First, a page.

In a dining room above a giant supermarket, several dozen South Africans are sipping wine and sampling some of Canada’s tastiest food exports: smoked salmon, maple syrup, wild rice and more. “There’s maple syrup in all the desserts,” a trade commissioner tells them as they mingle.
It’s the first time the local Canadian trade office has held a “Canadian food night” in Johannesburg, and it signals a growing effort to diversify Canada’s food exports away from its traditional markets in the United States and Asia.
The export campaign is producing some successes – including a steady rise in Canadian meat exports to South Africa – but it also faces a new obstacle. After years of grumbling, the South African government is threatening to file a complaint against Canadian pork exports at the World Trade Organization, sources say.
South Africa, a growing middle-income country of about 50 million people, has become the fifth-largest non-Asian market for Canadian pork. Canada supplies about half the high-end pork products – such as tenderloin, ribs and medallions –sold in South African grocery stores, officials say.
Canada exported about $41-million in meat products – primarily pork and chicken – to South Africa last year, up from $32-million in 2007. This represents about 6 per cent of Canada’s total exports to South Africa, which reached $683-million last year, according to federal statistics.
Canada also exports substantial amounts of wheat and lentils to South Africa, while a major Canadian company, McCain Foods Ltd., dominates the frozen-food market in South Africa.
But the Canadian success has triggered a backlash from South African pork producers. Although no formal complaint has been lodged, the producers apparently allege that leftover pieces of Canadian pork at South African abattoirs are finding their way into the food chain of local farms, causing outbreaks of animal diseases.
The complaints have been circulating for years. In 2010, the issue was raised during a visit to South Africa by former international trade minister Peter Van Loan. “On behalf of Canadian pork producers, Minister Van Loan worked to find ways to keep South African markets open to Canadian pork,” the minister’s office said in a 2010 statement. He discussed the problem during a meeting with the South African agriculture minister, and they agreed to have “additional consultations” to find a solution.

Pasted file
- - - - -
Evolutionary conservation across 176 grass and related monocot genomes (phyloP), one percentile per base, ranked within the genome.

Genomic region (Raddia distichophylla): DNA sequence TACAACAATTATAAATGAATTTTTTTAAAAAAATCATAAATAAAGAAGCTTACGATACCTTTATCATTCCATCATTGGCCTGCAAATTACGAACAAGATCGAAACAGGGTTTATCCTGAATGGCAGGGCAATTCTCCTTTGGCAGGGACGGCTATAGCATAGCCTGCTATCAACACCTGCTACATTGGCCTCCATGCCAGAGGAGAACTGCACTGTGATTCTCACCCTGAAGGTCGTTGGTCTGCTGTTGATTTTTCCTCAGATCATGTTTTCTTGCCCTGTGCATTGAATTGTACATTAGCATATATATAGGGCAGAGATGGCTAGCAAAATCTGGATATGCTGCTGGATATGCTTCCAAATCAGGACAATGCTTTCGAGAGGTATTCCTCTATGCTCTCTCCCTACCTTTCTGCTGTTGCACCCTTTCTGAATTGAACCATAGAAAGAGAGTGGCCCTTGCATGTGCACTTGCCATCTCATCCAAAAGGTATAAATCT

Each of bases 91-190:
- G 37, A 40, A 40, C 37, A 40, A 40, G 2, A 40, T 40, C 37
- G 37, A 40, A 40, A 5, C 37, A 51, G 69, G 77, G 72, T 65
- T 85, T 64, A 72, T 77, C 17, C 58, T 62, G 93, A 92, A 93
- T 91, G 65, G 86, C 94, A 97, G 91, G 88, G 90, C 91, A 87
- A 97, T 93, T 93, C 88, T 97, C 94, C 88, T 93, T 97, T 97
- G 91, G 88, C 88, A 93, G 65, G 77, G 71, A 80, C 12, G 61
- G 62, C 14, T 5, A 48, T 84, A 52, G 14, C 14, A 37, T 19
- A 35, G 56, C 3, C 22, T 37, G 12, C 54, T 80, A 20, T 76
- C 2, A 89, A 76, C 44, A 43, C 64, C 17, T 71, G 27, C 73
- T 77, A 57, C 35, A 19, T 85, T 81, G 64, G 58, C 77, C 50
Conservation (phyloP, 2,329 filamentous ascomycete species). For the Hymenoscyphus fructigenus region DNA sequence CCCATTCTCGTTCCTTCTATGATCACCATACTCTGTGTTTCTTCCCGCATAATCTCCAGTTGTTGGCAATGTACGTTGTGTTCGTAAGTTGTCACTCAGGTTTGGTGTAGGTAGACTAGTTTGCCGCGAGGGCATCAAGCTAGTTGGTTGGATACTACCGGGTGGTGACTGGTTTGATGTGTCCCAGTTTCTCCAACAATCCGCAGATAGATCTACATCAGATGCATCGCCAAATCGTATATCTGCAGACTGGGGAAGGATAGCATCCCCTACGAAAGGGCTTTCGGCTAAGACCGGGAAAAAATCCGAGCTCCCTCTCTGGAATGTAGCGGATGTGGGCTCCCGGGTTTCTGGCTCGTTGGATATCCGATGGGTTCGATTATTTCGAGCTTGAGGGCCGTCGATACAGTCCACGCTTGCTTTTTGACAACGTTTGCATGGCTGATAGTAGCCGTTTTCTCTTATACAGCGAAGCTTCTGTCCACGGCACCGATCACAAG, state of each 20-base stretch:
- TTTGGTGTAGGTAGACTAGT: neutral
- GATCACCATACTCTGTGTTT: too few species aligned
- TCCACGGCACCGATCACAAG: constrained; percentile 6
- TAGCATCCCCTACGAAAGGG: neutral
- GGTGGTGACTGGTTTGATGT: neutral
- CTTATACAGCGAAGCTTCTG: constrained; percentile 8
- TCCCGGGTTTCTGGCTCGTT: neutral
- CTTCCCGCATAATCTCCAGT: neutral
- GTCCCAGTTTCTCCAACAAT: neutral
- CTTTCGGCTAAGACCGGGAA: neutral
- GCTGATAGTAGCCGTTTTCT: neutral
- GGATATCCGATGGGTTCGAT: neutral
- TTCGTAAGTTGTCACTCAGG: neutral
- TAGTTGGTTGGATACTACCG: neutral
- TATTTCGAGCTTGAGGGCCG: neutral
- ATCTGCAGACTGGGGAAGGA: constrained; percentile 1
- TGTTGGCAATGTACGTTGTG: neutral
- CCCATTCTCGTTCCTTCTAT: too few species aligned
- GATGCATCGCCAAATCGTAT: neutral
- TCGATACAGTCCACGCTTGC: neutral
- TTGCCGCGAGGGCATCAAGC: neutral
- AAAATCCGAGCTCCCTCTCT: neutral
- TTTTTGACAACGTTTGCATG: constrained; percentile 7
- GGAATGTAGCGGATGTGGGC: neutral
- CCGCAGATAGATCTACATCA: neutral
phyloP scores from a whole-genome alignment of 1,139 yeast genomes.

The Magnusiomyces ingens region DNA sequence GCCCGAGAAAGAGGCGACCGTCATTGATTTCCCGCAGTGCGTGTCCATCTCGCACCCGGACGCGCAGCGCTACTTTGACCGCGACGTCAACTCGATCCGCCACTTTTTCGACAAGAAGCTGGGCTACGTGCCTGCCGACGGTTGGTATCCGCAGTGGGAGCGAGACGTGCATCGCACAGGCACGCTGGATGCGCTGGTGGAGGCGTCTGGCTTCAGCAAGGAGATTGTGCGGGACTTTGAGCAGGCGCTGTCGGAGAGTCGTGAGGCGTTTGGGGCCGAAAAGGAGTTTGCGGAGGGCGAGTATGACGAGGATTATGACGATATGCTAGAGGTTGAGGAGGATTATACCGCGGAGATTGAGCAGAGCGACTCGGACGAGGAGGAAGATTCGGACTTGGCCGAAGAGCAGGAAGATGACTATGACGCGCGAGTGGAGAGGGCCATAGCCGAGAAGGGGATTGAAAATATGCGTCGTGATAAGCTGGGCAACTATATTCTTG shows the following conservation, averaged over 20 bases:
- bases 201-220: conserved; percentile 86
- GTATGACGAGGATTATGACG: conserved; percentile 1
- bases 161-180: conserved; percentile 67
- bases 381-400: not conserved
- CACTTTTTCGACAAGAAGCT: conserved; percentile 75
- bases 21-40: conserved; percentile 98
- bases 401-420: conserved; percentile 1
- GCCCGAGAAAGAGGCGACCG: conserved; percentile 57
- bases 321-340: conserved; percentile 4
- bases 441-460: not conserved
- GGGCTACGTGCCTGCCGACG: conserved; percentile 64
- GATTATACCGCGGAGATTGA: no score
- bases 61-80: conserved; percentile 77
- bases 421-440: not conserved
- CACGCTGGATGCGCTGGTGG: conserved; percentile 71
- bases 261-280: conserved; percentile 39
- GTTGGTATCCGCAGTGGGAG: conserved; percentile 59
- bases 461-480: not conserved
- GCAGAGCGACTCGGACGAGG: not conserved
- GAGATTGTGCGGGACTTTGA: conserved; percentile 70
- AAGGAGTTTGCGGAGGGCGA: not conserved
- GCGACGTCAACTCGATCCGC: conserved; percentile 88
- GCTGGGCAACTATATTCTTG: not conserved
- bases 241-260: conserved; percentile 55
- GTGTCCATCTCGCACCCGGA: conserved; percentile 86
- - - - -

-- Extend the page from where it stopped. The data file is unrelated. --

Instead of a formal WTO complaint against Canada, it is possible that South Africa will impose new health restrictions on pork imports, which would disproportionally affect Canadian exporters, sources say.
Canada is the world’s third-biggest exporter of pork, with more than $2-billion in total annual sales. One of its biggest selling points is its claim of a healthy and clean environment for its hog industry, including cold winters that deter animal diseases.
But while Canada might be successful in selling pork here, it will need to fight hard to break into other sectors of the South African food industry. “South Africa is the bread basket for the region, and it has a very strong and vibrant agriculture sector,” said David Hornsby, a Canadian lecturer at the University of the Witwatersrand in Johannesburg who specializes in agricultural trade issues.
He argues that Canada’s food exports to South Africa are relatively small, compared to the size of the market here. “Canada really needs to focus on niche products,” he said.